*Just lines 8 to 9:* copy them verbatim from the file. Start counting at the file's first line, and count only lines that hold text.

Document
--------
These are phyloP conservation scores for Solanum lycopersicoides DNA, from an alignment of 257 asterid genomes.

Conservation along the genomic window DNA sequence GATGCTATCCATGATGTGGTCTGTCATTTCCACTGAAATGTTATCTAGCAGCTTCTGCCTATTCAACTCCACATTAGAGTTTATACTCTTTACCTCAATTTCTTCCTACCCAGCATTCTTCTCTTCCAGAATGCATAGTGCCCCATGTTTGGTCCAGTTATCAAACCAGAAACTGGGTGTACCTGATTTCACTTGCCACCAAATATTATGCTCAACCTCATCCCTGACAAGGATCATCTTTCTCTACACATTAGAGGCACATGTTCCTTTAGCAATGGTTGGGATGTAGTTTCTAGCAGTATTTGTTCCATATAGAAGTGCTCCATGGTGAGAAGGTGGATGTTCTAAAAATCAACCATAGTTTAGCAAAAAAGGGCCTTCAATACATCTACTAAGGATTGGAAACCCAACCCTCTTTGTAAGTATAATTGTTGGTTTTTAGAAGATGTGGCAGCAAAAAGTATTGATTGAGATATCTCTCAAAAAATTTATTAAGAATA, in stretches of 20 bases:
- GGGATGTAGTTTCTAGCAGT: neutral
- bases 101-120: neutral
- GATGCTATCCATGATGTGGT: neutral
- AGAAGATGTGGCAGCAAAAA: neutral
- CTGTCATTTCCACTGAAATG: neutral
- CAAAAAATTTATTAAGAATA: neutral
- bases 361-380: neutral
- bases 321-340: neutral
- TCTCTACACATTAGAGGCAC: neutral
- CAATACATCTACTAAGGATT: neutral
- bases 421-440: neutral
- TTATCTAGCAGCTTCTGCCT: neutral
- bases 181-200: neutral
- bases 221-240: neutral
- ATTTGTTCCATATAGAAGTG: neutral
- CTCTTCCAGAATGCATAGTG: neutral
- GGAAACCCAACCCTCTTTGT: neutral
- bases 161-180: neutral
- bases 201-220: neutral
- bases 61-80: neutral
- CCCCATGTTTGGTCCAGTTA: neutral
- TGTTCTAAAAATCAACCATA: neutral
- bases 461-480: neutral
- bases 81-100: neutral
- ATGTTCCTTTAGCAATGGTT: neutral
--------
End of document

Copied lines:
- CAAAAAATTTATTAAGAATA: neutral
- bases 361-380: neutral